This is just bizarre. Cambodians victims of the democide that took place in that country mark an annual “Day of Anger” by re-enacting the torture and executions that took place under the Khmer Rouge.
(AP) Cambodians marked their annual “Day of Anger” Wednesday to remember victims of the Khmer Rouge regime by re-enacting torture and distributing new textbooks about the era largely ignored by schools run by a government whose leaders once served the movement.
About 2,000 Cambodians, including hundreds of Buddhist monks, gathered at Choeung Ek, a former Khmer Rouge “killing field” dotted with mass graves about nine miles (15 kilometers) south of Phnom Penh.
Some 40 students re-enacted the torture and executions inflicted by the ultra-communists under whose rule in the mid-1970s about 1.7 million people perished.
The performance was staged just yards (meters) away from a memorial filled with victims’ skulls and mass graves where thousands of people were buried.
Relatives of the victims expressed hope that some of the surviving Khmer Rouge leaders will finally be brought to justice by a U.N.-backed tribunal.
Currently on trial is Kaing Guek Eav, alias Duch, who commanded the notorious S-21 prison where as many as 16,000 people are believed to have been tortured before being sent to Choeung Ek for execution.
Duch (pronounced Doik) is the first senior Khmer Rouge figure to face trial, and the only one to acknowledge responsibility for his actions. Senior leaders Khieu Samphan, Nuon Chea, Ieng Sary and Ieng Sary’s wife, who are all detained, are likely to be tried in the next year or two.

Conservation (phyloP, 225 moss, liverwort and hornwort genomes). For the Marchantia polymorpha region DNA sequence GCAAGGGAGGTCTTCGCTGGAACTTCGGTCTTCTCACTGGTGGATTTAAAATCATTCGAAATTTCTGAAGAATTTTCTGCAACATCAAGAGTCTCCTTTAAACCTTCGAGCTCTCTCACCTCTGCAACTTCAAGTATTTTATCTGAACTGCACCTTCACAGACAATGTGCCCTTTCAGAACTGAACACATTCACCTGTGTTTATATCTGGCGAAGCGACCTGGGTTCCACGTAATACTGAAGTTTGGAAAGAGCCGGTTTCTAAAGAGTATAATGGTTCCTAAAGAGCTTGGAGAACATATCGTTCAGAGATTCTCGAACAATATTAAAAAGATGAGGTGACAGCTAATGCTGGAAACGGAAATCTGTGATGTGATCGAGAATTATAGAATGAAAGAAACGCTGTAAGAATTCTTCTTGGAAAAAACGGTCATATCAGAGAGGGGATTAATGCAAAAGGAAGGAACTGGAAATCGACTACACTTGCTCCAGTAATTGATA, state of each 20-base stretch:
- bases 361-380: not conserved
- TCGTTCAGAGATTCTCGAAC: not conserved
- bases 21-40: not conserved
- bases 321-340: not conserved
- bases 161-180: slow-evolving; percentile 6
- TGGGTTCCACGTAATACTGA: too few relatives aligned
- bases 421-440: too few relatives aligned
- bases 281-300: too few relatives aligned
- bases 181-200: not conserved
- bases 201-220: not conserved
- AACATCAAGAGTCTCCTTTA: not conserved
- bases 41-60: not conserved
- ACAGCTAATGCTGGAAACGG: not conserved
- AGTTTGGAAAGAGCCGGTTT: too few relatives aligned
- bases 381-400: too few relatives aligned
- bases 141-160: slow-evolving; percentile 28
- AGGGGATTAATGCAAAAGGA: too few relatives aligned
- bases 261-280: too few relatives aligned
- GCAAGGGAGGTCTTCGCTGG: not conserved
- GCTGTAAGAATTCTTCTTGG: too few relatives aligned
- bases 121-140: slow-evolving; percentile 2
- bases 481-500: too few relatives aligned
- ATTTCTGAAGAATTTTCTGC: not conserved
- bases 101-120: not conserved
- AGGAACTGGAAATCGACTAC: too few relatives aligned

“Why is the court taking so long to prosecute these leaders?” asked Tat Seang Lay, 47, whose two brothers were killed by the Khmer Rouge. “I want to see justice. I wish the court could end its trial process within the next few months.”
About 3,000 copies of the new schoolbook were distributed Wednesday in the province around Phnom Penh, with a half million more to follow throughout the country, said Youk Chhang, director of the private Documentation Center of Cambodia, which has amassed information about the Khmer Rouge.
Youk Chhang said the book, “A History of Democratic Kampuchea (1975-1979),” is aimed at educating Cambodia’s youth about an era that is part of the living history of every family and at bringing about reconciliation.
He said the government-approved book was reviewed by Cambodian and foreign scholars and includes lessons from genocide in Nazi Germany, Rwanda and elsewhere.
Cambodia’s leaders have been reluctant to dig deeply into the Khmer Rouge period. Several, including Prime Minister Hun Sen, defected from the movement after serving in military or political positions.